“The Ballad of Buster Scruggs” opens with Tim Blake Nelson summoning the spirit of Gene Autry, warbling a tune on horseback as he coaxes viewers to accompany him down happy trails.
It’s a trap.
Ethan and Joel Coen have a reputation for making films that shatter expectations, and “Ballad” is no exception. A collection of short stories originally intended to unspool as a TV anthology series, it may appear to be a romantic homage to the American western. But it’s really a series of six unrelated life-or-death showdowns — and if you’re at all familiar with the filmmakers’ catalog, you know surviving is a long shot.
Nelson’s Buster Scruggs sets the stage in this 2¼-hour film, which is playing simultaneously in theaters and on Netflix starting Friday. He’s a ramblin,’ gamblin’ man who takes unbridled joy in leading saloon patrons in song and breaking the fourth wall to chew the fat with the audience. He’s Gomer Pyle in a 10-gallon hat.
But it soon becomes painfully — and hilariously — clear that he takes equal pleasure in shooting the fingers off any cowpoke who dares to bust up his party.
Scruggs disappears in less than 20 minutes. Anyone tempted to take a moment to compare and contrast him with Javier Bardem’s coin-flipping villain in the Coens’ far more ambitious “No Country for Old Men” will find themselves left in the dust while the brothers barrel ahead to the next chapter of their dime-store novel.
That yarn features James Franco (never looking more rugged or handsome) as a bank robber thwarted by an eccentric teller (Coen favorite Stephen Root) who uses pots and pans as armor in a shootout. As Franco’s rogue stands on the gallows, ready to face the end, he turns to the sniveling convict next to him.
“First time?” he quips as a noose slips around his neck. Franco’s cowboy may be in peril, but the actor seems to be having a ball.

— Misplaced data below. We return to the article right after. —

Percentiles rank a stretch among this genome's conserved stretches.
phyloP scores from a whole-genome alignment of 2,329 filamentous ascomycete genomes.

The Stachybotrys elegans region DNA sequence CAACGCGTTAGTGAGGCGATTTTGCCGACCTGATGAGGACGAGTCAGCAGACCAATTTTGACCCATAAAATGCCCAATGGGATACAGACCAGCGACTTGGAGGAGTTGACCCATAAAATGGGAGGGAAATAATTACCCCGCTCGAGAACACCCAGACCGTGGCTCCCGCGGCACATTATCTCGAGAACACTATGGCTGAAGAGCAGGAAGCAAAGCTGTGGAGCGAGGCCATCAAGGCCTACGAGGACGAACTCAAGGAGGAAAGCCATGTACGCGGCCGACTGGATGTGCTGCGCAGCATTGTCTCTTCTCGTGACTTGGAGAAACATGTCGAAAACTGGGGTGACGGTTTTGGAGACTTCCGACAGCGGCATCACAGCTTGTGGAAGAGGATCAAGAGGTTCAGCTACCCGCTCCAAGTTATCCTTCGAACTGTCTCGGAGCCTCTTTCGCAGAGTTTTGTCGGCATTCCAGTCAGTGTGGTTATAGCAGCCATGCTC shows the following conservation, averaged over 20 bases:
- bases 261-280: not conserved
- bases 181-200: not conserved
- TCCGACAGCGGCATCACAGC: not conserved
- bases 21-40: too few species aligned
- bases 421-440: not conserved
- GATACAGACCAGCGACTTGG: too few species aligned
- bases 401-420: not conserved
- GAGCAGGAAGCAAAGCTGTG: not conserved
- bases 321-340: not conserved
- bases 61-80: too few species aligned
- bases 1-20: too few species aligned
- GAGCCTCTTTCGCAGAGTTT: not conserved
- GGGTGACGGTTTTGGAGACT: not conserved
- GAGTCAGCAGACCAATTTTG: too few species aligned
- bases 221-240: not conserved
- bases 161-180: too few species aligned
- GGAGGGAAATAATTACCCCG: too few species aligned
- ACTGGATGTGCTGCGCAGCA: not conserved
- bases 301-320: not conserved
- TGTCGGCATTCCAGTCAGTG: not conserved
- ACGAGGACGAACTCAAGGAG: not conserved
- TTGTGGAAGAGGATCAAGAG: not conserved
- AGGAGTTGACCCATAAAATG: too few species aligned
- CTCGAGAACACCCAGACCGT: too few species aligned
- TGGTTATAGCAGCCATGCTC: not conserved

He’s not the only one. Liam Neeson, taking a break from vigilante duties, doesn’t have much dialogue in his role as a post-Civil War Geppetto who is managing an armless, legless “freak show.” But his face has plenty to say as the crowds on his small-town circuit begin to thin out.
Tom Waits, making a triumphant return to acting this year (he also has a juicy part in “The Old Man & the Gun”), shines as a stubborn prospector. When he’s convinced he’s found gold, he bellows, “Hello, Mr. Pocket!” a moment as memorable as Walter Huston’s jig in “The Treasure of Sierra Madre.”
Zoe Kazan, who should have gotten an Oscar nod for her work in 2017’s “The Big Sick,” brings great humanity to her role as a luckless pioneer woman en route to an arranged marriage. I could have happily spent the film’s entire running time riding shotgun with Kazan, but the Coens aren’t interested in us getting cozy with their characters. This is the closest the brothers have ever come to speed dating.
That approach may disappoint fans who prefer the Coens’ more contemplative work, such as “Miller’s Crossing” or “Fargo.” And it’ll be downright disturbing to those who bristle at the film’s treatment of Native Americans as nothing more than savages searching for scalps.
Richness and depth do come from cinematographer Bruno Delbonnel — he also shot 2013’s “Inside Llewyn Davis” — who takes full advantage of the snow-kissed mountains of New Mexico and the winding rivers of the Nebraska panhandle. You can see why the Coens decided to release the film on the big screen, where viewers can fully appreciate Delbonnel’s love affair with the landscape.
The stories themselves are not nearly as romantic, but they do have their comedic moments. An unarmed Scruggs outfoxes a gunman across from a poker table with a maneuver straight out of Looney Tunes. While in the process of stealing some eggs from a nest, Waits holds a staring contest with an owl that’s an absolute hoot. Root’s “Pan Man” more than nods to the actor’s beloved nerd, Milton, from “Office Space.”
The closest the directors come to engaging in deep thought takes place in the final chapter, a wordy exchange between stagecoach passengers from different social classes, killing time with songs and soliloquies. The conversation turns to death, naturally, and for once some of the movie’s characters shudder at the implications.
If Scruggs had given the subject some thought, he would have been singing a different tune.